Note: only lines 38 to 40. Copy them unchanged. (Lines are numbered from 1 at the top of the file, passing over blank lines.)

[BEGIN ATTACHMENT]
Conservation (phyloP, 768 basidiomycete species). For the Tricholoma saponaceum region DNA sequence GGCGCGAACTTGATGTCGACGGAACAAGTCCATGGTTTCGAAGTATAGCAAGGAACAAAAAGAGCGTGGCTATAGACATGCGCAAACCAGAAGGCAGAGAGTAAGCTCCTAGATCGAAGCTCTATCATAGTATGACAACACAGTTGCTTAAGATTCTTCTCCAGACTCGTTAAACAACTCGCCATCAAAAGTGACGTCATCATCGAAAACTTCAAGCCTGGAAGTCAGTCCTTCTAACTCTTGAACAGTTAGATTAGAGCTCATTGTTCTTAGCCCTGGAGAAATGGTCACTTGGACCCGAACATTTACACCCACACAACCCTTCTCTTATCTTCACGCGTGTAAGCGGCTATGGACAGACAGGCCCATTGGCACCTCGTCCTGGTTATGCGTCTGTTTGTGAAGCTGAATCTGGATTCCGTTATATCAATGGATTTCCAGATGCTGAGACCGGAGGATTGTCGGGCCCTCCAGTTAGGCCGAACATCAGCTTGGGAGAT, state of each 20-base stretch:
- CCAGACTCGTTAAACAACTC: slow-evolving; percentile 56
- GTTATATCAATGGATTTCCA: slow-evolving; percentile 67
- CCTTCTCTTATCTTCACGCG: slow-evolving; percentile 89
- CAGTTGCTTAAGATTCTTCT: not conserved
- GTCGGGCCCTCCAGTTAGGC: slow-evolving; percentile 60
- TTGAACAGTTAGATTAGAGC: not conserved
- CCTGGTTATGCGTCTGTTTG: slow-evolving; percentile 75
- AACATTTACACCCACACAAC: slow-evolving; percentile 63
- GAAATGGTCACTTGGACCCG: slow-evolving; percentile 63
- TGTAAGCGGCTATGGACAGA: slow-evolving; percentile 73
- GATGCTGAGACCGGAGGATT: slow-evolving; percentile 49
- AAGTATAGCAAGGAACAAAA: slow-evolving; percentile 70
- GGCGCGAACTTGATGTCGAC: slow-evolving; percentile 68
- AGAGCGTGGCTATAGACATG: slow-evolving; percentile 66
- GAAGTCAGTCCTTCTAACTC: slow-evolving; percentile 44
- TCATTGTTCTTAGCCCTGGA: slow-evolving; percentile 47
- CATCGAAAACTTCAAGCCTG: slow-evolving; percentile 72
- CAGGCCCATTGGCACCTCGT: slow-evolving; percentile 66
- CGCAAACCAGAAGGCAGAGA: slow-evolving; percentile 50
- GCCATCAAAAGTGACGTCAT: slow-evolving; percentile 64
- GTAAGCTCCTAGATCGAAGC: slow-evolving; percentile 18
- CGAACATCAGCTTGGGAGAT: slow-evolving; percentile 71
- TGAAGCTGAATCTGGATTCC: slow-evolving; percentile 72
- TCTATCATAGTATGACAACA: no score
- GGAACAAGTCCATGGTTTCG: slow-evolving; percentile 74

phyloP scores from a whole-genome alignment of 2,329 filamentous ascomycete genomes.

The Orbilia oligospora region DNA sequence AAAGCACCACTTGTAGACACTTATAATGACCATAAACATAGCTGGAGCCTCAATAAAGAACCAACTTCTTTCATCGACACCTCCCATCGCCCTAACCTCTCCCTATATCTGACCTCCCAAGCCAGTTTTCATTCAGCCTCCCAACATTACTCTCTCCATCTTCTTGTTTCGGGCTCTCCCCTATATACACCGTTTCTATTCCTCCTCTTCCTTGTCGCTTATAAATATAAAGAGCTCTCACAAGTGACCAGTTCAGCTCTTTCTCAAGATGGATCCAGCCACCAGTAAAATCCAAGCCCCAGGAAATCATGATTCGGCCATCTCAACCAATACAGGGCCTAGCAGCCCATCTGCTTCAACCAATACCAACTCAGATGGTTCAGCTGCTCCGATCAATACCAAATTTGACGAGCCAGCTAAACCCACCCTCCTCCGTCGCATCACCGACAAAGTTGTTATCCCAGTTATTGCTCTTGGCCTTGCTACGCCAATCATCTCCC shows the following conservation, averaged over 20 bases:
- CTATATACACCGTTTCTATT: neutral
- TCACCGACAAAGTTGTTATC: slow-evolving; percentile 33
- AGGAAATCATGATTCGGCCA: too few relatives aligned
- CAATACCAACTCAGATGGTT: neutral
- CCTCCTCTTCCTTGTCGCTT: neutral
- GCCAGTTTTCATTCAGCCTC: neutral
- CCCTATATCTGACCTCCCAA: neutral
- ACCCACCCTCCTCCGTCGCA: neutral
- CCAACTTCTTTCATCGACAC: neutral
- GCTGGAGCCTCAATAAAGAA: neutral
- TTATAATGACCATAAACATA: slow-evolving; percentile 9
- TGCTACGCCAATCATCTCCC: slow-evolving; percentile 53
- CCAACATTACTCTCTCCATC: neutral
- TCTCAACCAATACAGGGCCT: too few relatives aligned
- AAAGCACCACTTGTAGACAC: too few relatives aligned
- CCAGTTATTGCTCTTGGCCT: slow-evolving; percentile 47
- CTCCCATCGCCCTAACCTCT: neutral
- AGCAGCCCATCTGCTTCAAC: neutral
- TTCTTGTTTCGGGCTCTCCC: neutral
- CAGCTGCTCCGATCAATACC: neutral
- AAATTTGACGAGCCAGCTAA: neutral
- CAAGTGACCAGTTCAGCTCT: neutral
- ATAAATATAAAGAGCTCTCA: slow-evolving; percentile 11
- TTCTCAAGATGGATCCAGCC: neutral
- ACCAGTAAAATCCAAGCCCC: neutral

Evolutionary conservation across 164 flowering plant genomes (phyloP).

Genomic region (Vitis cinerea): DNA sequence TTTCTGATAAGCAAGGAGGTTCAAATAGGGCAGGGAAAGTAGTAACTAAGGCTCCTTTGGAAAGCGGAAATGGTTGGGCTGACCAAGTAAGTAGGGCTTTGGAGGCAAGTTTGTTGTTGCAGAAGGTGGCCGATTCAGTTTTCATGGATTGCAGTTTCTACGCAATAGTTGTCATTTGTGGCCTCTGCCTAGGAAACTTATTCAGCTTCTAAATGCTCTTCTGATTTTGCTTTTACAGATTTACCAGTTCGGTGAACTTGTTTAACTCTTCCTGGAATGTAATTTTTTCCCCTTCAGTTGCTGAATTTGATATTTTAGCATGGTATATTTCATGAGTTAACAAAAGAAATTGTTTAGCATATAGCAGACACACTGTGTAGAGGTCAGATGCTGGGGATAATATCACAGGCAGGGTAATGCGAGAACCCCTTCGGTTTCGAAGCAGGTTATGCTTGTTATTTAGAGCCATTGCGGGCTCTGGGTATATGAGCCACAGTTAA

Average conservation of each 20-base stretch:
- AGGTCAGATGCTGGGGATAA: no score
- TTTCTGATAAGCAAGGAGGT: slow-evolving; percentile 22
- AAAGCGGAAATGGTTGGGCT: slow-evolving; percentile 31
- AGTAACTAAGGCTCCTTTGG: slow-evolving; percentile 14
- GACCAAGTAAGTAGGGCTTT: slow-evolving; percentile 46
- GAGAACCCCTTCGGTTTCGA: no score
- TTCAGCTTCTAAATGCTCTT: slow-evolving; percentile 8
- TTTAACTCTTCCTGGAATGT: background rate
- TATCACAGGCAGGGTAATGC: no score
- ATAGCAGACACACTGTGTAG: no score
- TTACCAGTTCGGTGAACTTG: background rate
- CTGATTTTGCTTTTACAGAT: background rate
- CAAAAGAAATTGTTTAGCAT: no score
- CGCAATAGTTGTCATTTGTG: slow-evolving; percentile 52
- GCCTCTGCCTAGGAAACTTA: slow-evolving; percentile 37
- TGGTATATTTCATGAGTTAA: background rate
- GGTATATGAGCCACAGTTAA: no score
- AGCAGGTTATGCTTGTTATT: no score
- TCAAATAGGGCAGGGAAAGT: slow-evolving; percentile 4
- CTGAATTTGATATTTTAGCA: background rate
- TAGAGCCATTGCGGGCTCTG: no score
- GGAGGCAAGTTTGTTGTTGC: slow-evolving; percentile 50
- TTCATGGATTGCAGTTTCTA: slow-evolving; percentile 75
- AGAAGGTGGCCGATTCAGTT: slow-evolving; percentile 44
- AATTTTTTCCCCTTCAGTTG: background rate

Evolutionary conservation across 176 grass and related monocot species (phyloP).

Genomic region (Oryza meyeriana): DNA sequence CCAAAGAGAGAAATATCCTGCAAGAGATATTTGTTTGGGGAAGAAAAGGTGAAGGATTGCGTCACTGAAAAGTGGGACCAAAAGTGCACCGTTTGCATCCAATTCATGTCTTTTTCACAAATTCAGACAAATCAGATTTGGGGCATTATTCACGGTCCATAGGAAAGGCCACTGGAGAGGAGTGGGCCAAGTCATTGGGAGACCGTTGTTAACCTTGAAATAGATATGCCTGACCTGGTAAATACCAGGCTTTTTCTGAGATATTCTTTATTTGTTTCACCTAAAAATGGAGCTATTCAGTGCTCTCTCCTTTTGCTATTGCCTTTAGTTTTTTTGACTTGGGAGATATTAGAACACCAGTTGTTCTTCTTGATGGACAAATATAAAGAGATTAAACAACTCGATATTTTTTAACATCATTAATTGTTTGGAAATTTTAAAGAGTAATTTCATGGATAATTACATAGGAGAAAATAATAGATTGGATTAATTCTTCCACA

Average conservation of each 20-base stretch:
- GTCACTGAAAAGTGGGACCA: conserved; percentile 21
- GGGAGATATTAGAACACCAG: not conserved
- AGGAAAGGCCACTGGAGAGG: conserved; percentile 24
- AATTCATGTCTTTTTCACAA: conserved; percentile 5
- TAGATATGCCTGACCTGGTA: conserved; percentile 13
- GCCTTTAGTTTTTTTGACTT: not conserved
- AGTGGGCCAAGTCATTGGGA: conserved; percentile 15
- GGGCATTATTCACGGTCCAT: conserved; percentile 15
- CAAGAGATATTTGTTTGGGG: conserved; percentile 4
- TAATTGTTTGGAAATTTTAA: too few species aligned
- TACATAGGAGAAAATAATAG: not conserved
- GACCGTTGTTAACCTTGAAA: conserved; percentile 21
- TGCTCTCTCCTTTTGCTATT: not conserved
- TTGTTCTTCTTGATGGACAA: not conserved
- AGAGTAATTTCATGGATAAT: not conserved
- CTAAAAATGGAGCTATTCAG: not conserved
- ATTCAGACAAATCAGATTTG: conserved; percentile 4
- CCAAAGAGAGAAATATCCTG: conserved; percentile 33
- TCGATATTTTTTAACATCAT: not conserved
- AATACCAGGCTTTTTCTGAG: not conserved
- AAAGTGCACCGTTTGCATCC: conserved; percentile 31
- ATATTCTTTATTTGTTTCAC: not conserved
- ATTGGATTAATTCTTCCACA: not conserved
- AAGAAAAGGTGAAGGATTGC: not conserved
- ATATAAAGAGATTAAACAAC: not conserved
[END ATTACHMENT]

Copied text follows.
- GCTGGAGCCTCAATAAAGAA: neutral
- TTATAATGACCATAAACATA: slow-evolving; percentile 9
- TGCTACGCCAATCATCTCCC: slow-evolving; percentile 53